For most of American history, the U.S. Supreme Court recognized the limited powers granted to Congress under the Commerce Clause of the U.S. Constitution. Chief Justice John Marshall first defined the nature of Congress’s commerce power in Gibbons v. Ogden. In his opinion, Marshall explained that interstate commerce is “commercial intercourse between nations, and parts of nations, and all its branches.” As we can see, there are two components that must be satisfied if Congress intends to regulate an activity under the Interstate Commerce Clause: 1) the activity must actually involve commerce and 2) the activity must involve “commercial intercourse” between or among “the several states.” However, during the New Deal era, the U.S. Supreme Court began to adopt a much more expansive interpretation of this clause, which allowed the scope of federal power to expand far beyond its constitutional bounds. In effect, the U.S. Supreme Court had adopted such a broad interpretation of the clause that virtually any activity could be said to fall under its purview and be subject to federal regulation.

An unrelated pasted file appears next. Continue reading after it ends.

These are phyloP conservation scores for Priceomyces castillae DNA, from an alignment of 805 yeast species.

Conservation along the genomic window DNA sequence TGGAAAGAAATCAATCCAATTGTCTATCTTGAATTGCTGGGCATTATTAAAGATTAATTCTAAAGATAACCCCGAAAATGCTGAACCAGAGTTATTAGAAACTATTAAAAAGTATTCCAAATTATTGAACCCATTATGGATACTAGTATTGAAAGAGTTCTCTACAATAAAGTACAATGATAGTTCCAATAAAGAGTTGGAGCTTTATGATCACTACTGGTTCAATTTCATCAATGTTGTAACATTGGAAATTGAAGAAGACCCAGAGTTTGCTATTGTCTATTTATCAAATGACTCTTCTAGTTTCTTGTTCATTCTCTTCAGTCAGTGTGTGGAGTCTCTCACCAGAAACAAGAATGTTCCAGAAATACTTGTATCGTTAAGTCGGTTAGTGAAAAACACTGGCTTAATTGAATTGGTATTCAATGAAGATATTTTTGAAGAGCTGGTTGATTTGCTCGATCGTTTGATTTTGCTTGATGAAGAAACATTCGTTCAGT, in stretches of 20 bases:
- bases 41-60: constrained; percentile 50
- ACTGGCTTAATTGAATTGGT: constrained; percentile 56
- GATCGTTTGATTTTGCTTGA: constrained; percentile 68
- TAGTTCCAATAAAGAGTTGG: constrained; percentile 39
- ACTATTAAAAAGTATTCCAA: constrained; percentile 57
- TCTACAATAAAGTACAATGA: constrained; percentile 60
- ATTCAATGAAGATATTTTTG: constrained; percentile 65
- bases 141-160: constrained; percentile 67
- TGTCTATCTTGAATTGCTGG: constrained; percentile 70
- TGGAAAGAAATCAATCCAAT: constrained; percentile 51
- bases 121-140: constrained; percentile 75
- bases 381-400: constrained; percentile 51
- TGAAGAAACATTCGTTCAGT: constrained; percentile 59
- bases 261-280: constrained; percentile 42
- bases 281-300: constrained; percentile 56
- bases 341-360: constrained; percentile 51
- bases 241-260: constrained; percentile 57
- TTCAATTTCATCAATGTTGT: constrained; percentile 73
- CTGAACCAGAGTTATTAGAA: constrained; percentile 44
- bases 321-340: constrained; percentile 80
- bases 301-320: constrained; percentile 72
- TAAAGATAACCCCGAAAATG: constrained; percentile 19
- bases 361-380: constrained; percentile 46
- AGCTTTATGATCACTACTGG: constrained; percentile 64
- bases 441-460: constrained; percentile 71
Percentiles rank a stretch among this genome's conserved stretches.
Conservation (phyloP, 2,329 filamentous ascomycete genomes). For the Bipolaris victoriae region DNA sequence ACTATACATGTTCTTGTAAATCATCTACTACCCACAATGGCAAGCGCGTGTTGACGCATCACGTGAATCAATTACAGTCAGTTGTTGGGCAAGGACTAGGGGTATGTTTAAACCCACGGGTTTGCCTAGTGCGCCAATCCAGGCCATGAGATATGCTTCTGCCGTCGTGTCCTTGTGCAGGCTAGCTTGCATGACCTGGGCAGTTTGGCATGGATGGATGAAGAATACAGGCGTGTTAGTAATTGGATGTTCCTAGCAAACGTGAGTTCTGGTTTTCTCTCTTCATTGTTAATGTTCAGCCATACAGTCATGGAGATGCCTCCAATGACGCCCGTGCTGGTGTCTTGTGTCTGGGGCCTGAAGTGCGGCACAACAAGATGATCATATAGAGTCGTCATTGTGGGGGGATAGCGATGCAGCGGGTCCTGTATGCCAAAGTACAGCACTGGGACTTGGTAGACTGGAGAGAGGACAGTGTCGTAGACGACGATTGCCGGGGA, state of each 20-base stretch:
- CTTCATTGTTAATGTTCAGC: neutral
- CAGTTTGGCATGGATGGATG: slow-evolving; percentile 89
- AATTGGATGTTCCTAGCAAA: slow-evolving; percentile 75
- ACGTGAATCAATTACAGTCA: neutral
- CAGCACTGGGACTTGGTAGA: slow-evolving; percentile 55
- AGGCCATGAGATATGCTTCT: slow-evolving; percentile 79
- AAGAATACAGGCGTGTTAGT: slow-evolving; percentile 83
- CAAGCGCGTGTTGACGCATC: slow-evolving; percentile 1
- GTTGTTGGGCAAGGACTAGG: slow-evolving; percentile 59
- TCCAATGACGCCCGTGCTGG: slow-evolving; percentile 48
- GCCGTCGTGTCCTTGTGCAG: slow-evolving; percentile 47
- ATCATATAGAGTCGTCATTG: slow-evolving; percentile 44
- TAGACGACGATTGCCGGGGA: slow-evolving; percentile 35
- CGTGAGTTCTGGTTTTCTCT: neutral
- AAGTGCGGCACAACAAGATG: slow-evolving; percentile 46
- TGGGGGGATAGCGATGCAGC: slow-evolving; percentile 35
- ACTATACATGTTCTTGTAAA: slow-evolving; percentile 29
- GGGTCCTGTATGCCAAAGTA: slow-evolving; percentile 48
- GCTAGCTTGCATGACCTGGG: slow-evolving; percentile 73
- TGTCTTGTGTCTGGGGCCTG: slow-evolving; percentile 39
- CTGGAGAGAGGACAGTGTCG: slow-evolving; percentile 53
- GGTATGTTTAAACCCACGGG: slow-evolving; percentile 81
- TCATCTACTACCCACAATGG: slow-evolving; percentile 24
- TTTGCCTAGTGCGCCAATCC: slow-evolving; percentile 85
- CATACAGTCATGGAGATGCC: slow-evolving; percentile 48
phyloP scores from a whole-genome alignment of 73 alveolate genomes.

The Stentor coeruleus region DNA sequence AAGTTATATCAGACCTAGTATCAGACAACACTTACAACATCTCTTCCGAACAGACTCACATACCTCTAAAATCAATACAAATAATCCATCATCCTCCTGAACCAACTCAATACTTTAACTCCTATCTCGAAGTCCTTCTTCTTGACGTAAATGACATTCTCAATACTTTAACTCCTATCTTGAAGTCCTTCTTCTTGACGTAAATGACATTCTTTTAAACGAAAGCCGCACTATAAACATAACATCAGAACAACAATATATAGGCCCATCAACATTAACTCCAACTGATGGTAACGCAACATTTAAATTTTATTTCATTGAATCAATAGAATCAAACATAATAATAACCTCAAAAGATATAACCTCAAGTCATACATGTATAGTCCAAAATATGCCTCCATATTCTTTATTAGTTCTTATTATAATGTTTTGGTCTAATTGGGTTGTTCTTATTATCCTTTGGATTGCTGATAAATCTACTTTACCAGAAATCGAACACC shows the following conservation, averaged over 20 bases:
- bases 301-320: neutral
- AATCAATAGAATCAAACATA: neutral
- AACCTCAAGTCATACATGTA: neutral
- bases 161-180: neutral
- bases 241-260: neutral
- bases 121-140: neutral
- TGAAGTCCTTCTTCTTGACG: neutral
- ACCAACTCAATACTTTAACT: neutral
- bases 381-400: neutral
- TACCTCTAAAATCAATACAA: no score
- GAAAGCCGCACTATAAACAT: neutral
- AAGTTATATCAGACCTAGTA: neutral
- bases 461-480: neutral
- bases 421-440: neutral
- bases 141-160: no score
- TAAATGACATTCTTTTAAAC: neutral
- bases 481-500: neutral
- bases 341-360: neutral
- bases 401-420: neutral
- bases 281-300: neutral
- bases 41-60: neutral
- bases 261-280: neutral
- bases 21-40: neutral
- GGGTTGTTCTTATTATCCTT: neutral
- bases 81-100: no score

This noteworthy shift in constitutional doctrine occurred in 1937, when the Supreme Court made “the switch in time that saved nine” in West Coast Hotel Co. v. Parrish. This decision marked an abrupt end to the Lochner era, in which the Supreme Court struck down many pieces of New Deal legislation on the grounds that they were unconstitutional encroachments of federal power. According to many historical accounts, “the switch in time” refers to Justice Owen Roberts’s deliberate shift from responsible judicial engagement to lax judicial deference in the Parrish ruling in order to discourage President Franklin Roosevelt from pursuing his “court-packing plan,” which could have increased the number of Supreme Court justices from nine to fifteen. Prior to this shift, however, the Court still adhered to its long-standing tradition of responsible judicial engagement. For example, in 1936, the Supreme Court struck down the Agricultural Adjustment Act, which restricted the production of crops to stabilize food prices. The Court held that the act was unconstitutional because it violated the Tenth Amendment, which holds that undelegated powers are reserved to the states. However, in 1942 — after Roberts’s momentous “switch in time” — the Court upheld a new Agricultural Adjustment Act which authorized production quotas for wheat consumed on farms as food, or as seed or feed for livestock. This time, the Court adopted a much more expansive interpretation of the Commerce Clause to account for its sudden departure from long-standing precedent. In its unanimous decision, the Court relied on a description of the tenuous connection between fundamentally minor local economic activities and interstate commerce. The Court argued that home-grown wheat, even if it never goes to market, “has a substantial effect on interstate commerce” because “it supplies the need of the man who grew it which would otherwise be reflected by purchases in the open market.” This “butterfly-effect” line of reasoning stretches the meanings of both the words “interstate” and “commerce” and begs the question of what could not conceivably fall under the purview of the Commerce Clause.